(1) a fashion system produces a relative disqualification of the past, due to a particular concept of time that privileges the new. in contrast would be a traditional society, where greater value is placed on the old and respected than on the new and innovative in various kinds of social problem-solving (everything from how to educate scholars to how to govern the polis to what to wear).
(2) in a fashion system, there is society-wide desire for constant, systematic change, as opposed to a social system where change is sporadic and irregular.
(3) Fashion represents a means of individual expression within a framework of social imitation.
(4) in societies where fashion is present, consumption and appearance play significant role in the emotions and the human subconscious. a fashionable society features an esthetic cult of the self, encouraging unique and distinctive consumption in the interest of developing one’s confidence and increasing one’s value in the eyes of others.
(5) In a fashion system, change occurs in superficial forms rather than in major ones. The surface details of a relatively constant, slowly evolving silhouette are what are open to change and thus become outlets for self-expression through visible personal choice. radical attempts to alter major silhouettes (for example changing a garment form, such as substituting men’s trousers for skirts) are met with great resistance.
(6) Fashion systems follow a theatrical logic of excess and exaggeration. Fashion is theatrical in that it necessarily involves conspicuous consumption. it is a performance, requiring an educated audience to be effective. The phrase “logic of excess and exaggeration” refers to how incremental changes in details accumulate, eventually developing a fashionable form to an extreme point at which time a dramatic switchback occurs. Trendsetters move either towards greater conservatism or towards greater audacity in order to preserve their distinction; less savvy imitators may exaggerate a fashion past the point of distinctive discretion to the point of appearing gauche, excessive, or awkward.
(7) Words constitute the economy that gives and denies fashionable value to forms. in this way, fashion is performative, the result of the right person declaring something fashionable in the presence of the right audience. This point is important, because it dictates the need to study fashion through texts and words conveying fashionability and desire to consume, innovate, and express individual distinction.
(8) in a fashion system, criticism is constantly aroused by the rejection of the past and the tendency for continual changes. criticism and disapproval help to perpetuate the system by establishing an old view or product, or somehow a contrary one, against which to innovate and create something new.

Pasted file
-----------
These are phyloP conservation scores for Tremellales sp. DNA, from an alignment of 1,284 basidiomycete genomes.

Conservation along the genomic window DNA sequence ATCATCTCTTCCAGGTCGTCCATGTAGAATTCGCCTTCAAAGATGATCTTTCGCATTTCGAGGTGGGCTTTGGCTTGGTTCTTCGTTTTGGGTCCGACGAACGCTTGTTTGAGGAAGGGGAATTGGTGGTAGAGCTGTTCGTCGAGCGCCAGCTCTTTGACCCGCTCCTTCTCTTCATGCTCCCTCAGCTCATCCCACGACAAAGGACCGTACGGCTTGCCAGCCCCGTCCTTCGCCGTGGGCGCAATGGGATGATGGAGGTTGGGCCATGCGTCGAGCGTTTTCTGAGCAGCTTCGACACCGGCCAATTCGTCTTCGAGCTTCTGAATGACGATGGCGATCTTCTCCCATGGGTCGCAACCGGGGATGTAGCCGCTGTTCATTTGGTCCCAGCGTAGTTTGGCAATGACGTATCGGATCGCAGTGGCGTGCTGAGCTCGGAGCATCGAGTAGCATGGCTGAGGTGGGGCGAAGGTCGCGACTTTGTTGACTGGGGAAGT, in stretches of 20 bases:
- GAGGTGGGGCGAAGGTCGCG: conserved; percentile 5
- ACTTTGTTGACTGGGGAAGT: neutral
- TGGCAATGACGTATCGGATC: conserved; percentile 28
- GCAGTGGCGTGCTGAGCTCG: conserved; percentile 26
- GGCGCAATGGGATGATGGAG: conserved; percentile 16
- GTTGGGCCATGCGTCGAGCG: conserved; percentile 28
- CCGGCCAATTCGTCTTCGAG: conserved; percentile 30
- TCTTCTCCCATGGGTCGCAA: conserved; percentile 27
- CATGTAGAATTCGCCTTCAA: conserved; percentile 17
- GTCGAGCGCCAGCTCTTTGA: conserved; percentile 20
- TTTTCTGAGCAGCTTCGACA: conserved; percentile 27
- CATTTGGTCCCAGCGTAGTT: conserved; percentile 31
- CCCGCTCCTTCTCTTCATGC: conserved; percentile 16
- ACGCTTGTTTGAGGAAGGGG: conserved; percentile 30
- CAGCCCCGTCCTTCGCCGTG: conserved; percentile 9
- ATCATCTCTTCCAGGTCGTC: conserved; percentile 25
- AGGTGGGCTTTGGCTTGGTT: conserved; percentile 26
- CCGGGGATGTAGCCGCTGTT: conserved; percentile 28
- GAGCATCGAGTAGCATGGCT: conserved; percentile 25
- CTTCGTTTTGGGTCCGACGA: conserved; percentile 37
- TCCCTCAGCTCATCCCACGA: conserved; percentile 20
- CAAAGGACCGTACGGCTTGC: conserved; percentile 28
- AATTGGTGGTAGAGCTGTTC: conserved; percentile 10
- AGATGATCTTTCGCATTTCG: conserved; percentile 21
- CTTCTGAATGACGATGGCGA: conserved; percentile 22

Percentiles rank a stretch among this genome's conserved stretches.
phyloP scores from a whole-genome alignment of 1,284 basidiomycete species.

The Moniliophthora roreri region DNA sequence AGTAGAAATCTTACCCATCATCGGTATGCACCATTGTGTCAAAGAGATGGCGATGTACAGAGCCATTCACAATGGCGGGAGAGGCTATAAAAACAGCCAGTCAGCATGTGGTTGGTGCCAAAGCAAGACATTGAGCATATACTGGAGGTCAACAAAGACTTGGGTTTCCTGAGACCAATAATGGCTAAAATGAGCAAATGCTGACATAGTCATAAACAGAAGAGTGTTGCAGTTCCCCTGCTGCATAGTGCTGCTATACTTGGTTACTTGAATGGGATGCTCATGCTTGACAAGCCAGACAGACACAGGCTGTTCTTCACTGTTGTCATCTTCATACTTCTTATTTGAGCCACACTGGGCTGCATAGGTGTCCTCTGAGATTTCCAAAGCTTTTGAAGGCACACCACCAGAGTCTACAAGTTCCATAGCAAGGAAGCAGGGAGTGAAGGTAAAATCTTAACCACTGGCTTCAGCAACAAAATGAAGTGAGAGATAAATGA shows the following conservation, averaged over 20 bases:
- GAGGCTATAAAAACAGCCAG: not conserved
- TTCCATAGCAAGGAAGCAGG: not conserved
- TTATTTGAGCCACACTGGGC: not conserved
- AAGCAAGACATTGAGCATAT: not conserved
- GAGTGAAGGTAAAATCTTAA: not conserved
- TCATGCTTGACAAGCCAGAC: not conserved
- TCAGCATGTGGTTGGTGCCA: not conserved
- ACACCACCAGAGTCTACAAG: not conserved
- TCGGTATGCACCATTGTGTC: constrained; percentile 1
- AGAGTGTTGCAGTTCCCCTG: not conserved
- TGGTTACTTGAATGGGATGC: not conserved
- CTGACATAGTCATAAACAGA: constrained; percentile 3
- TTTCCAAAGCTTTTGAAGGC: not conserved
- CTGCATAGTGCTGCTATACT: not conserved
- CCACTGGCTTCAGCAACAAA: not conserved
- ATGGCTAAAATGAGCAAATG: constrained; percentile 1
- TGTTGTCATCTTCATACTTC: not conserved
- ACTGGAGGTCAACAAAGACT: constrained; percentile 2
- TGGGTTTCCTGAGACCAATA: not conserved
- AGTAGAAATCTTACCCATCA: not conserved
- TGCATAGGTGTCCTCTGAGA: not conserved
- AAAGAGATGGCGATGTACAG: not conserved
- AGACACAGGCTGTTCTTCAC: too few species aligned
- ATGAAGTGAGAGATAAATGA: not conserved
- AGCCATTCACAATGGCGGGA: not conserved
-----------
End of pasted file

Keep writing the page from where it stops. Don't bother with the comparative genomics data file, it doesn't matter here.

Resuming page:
(9) a fashion system places value on pleasure, making seduction a social norm. consumption of fashionable objects is seen as a means of gaining attention and approval, and from those things, pleasure.
(10) Because a major goal in a fashion system is consumption at the greatest possible level, when such a system is established there is a gradual movement towards equalization of appearances and accessibility to all social groups. Fashion has frequently been called a democratizing force for this reason. individual groups (groups based on socio-economics, profession, gender, race or ethnicity, and so on) create methods of maintaining distinction, but the possibility remains open for social mobility based on the ability to create objects worthy of consumption or based on the skillful manipulation of impressive appearances. By making all things subject to change, a fashion system eventually destabilizes most sacred institutions, making them open to experimentation.
A society becomes “modern” when one of its chief activities is producing and consuming images, when images that have extraordinary powers to determine our demands upon reality and are themselves coveted substitutes for firsthand experience become indispensable to the health of the economy, the stability of the polity, and the pursuit of private happiness.
Most of society identifies fashion primarily with the field of costume and adornment. However, fashion theorists emphasize that fashion operates in many diverse areas of group life (Robinson 1961). For example, fashion has been suggested to operate in such areas as science (Crane 1969), mortuary practice (Blumer 1969), Christian names (Shepard 1973), and business management (Abrahamson 1991). To limit fashion to the field of costume and adornment is to have an inadequate idea of the true scope of its occurrence.